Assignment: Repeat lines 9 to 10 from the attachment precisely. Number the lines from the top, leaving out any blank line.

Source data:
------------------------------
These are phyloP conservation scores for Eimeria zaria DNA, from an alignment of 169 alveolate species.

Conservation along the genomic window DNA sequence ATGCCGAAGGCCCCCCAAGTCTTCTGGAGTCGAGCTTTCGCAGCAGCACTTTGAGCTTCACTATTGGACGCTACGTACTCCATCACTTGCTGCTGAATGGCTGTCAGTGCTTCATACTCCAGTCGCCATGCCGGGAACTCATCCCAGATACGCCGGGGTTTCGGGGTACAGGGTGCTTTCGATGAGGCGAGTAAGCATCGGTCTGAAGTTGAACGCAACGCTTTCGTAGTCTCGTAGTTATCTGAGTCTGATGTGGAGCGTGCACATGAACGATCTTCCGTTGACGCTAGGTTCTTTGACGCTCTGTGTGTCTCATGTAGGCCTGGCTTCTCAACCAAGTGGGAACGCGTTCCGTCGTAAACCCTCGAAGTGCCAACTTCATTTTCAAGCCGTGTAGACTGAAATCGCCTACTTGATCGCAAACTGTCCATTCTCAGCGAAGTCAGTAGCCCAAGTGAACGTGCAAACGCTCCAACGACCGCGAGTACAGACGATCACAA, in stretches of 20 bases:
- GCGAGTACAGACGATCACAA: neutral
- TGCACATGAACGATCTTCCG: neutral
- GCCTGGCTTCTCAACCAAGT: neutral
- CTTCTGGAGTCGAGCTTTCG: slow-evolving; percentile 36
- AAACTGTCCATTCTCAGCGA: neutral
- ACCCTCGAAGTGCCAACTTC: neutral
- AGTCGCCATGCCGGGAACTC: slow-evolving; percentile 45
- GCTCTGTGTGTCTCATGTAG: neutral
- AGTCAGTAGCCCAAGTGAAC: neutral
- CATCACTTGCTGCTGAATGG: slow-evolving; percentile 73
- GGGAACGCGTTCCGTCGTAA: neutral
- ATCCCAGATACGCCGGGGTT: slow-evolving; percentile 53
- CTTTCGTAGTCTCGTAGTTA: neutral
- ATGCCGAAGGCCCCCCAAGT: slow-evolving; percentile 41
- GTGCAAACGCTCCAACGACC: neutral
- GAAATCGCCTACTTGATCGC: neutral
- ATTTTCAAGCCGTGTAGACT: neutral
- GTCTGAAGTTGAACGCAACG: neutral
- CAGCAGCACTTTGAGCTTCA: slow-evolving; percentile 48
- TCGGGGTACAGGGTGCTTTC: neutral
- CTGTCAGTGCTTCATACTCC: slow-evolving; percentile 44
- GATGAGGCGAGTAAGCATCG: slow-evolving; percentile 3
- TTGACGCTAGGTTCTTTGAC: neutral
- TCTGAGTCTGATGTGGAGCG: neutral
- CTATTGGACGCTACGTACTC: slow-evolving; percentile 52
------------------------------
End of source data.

- AGTCGCCATGCCGGGAACTC: slow-evolving; percentile 45
- GCTCTGTGTGTCTCATGTAG: neutral